Biolight A Series Monitors: Everything You Need to Know

Standard of care for patients regarding patient monitoring has evolved over the years.  For example, Capnography (Co2 monitoring) became a routine standard for anesthesia monitoring in the 1980’s. It was found that through this monitoring practice, cases of brain injury and death resulting from anesthesia could be greatly reduced. Pulse oximetry standards were also adopted, as well.

Today the equipment we use and the training and education that our clinicians, doctors and surgeons receive make surgery safer than ever. Our technology is such that it seems at every turn we see new developments in technology that increase our care and safety. With that comes changes in perception as to what should be labeled as, “Standard of Care” in all aspects of the medical equipment that is used.
A fairly new concept that is now available is the ability to monitor a patient from pre-operation to surgery and then back to recovery without any lapses in that monitoring, even when the patient will be monitored under general anesthesia during surgery. There are many specialties that monitor a patient from “start to finish” now, but usually either the patient does not require anesthetic monitoring during the procedure, or the display of the transport monitor used is very small and not easy for the staff to see and read.  We are offering a new product to combat all of these issues.

EMS module

The EMS module makes monitoring the patient during transport easy, without sacrificing screen size or parameters once you get the patient to their next destination.  The EMS module is very small and lightweight, but yet has a 3.4” color display that shows waveform and readings for all basic parameters, including: SpO2, ECG, NIBP, Temp and even IBP. The module simply slides out from the back of the monitor when transport is needed. All the patient cables for the abovementioned parameters are already connected to the module, so there are no cables to be changed.  When the patient reaches their destination, the module simply slides back into the large screen monitor there and monitoring continues as needed.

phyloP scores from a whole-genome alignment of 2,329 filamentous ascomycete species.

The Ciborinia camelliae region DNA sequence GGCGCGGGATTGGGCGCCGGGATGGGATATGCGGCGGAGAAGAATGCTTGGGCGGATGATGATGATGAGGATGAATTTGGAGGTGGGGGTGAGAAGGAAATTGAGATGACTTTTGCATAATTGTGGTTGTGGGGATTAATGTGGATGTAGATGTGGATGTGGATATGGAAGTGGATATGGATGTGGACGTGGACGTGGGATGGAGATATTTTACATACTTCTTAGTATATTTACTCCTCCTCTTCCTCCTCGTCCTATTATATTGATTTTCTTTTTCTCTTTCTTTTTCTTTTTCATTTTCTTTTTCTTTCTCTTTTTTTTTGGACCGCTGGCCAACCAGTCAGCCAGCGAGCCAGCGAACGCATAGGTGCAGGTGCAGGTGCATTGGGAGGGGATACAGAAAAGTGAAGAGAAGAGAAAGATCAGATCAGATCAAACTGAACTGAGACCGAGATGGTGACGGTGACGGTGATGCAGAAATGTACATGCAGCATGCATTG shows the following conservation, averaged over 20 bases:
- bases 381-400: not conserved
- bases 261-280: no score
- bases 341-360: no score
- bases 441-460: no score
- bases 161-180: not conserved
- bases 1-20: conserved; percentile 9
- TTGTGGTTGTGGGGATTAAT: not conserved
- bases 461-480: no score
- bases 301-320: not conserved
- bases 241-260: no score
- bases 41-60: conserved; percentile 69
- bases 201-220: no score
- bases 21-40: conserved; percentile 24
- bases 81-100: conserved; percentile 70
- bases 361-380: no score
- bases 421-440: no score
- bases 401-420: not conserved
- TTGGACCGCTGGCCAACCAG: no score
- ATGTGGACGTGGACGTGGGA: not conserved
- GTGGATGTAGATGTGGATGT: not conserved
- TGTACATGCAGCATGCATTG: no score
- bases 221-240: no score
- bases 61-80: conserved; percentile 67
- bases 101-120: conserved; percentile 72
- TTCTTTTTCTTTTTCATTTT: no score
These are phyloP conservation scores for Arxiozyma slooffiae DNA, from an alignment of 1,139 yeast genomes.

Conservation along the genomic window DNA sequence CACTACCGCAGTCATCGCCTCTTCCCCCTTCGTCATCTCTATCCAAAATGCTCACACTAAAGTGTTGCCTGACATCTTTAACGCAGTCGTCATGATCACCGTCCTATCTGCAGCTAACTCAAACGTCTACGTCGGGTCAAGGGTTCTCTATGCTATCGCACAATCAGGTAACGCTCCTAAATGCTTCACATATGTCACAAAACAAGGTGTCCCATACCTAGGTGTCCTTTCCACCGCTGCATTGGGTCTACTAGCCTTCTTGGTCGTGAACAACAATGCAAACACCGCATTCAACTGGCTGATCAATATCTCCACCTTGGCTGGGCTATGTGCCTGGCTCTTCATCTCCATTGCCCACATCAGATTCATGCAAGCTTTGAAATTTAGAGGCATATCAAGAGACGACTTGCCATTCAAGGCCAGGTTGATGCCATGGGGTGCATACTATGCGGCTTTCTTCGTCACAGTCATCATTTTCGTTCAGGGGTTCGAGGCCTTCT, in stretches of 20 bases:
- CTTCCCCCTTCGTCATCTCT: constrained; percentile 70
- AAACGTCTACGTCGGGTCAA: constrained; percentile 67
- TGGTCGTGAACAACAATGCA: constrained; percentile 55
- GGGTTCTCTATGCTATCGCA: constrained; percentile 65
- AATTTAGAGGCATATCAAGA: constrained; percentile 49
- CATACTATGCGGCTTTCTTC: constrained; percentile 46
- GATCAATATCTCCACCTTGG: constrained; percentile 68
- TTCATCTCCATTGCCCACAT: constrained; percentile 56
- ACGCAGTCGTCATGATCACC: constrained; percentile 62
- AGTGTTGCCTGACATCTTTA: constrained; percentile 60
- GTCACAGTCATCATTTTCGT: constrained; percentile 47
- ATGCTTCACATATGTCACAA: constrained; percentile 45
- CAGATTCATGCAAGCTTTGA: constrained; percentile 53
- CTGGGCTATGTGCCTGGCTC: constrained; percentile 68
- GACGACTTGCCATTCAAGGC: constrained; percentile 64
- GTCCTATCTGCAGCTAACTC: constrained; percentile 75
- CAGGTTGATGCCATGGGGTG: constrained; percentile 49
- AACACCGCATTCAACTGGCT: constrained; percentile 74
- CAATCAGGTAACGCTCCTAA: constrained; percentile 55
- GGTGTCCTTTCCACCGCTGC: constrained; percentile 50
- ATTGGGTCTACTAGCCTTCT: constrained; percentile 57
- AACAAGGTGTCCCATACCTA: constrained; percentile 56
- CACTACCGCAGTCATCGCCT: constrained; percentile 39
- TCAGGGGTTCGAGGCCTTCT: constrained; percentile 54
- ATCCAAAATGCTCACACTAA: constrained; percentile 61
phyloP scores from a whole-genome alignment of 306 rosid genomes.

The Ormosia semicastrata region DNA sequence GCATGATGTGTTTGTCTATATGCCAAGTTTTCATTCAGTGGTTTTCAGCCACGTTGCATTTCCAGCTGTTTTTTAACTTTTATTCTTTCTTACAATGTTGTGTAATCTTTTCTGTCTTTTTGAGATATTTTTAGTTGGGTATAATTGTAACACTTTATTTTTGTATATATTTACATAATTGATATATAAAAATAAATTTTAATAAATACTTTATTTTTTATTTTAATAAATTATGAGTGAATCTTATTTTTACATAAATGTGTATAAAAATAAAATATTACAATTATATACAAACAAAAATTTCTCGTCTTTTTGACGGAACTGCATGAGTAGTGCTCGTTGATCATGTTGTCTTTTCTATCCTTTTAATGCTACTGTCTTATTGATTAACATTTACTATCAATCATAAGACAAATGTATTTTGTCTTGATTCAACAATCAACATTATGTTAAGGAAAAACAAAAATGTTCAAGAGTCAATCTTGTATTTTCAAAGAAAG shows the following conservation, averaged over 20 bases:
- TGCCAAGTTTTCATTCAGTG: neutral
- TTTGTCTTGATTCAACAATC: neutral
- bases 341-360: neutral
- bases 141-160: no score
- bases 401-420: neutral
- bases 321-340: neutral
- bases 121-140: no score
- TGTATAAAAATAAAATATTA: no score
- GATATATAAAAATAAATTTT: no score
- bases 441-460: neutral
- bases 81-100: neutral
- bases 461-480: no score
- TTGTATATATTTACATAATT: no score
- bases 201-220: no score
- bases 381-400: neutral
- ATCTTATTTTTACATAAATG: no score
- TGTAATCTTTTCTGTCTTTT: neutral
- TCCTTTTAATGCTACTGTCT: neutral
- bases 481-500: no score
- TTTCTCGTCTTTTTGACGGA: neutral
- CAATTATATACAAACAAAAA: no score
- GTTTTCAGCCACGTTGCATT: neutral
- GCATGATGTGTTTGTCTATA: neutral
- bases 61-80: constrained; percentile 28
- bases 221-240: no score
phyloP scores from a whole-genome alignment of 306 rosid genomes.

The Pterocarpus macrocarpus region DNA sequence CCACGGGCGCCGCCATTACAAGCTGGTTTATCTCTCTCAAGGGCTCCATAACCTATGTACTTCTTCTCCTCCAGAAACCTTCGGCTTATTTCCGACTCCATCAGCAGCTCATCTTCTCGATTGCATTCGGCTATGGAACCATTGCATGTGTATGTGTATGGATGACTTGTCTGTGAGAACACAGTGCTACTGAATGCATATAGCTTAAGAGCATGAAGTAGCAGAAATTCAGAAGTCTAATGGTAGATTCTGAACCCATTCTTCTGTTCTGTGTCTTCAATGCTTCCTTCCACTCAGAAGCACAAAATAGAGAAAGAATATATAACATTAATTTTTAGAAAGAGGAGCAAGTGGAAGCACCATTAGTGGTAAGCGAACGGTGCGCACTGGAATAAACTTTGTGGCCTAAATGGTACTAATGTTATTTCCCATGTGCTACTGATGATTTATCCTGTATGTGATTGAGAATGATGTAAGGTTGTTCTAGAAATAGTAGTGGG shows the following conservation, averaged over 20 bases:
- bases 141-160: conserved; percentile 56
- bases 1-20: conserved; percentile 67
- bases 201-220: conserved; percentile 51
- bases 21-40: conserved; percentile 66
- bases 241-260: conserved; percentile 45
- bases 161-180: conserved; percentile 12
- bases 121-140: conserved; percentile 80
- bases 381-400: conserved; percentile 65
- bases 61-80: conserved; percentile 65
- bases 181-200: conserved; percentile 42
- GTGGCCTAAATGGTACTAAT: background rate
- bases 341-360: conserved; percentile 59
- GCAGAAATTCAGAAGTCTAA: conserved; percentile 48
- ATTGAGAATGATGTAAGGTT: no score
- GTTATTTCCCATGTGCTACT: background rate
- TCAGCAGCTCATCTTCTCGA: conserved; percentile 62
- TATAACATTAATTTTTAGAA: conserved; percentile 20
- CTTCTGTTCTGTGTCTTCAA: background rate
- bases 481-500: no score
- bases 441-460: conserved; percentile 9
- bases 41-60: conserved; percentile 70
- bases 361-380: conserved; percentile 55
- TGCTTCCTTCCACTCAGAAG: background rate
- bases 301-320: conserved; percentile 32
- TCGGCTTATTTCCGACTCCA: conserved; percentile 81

You pick the size

The Biolight AnyView A series monitors have varying screen sizes to suite your needs. From the AnyView A3 which has an 8” color display, all the way up to an A8, which boasts a huge 17” color display.  How’s that for easy to see?  What makes these monitors special is not the screen size or necessarily the parameters, but the parameter module option that it can come with.

Real life example

Jane Doe comes in for a routine surgery and is placed on a stretcher in pre-op and monitored prior to her procedure.  She is monitored by a Biolight AnyView A5 with a large 12” display. It’s time for Jane’s surgery, so she is not unhooked from all of her monitoring and rolled into the operating room. Instead, the module on the rear of the Biolight A5 monitor is removed and placed on the stretcher. She is transported into the operating room and being monitored the entire time. Once in the operating room, Jane is transferred to the surgical table and the monitoring module is then inserted on another A series monitor that is atop the anesthesia machine. This A monitor already has a module attached for Co2 and for anesthetic agent monitoring. She is monitored throughout her procedure while under general anesthesia. After her surgery she is transferred back to the stretcher and the module is removed from the Biolight patient monitor. During this critical time she is constantly monitored as the staff pushes her back to recovery. Once in recovery the EMS module is snapped back into the Biolight A5 for continuous monitoring at bedside.

Conclusion

There are many advantages to the A series monitors we distribute from Biolight, but this particular aspect is one that we believe may one day be a standard of care for patient monitoring – constant continuous monitoring throughout the patients entire visit.

Thanks for reading,

Venture Medical

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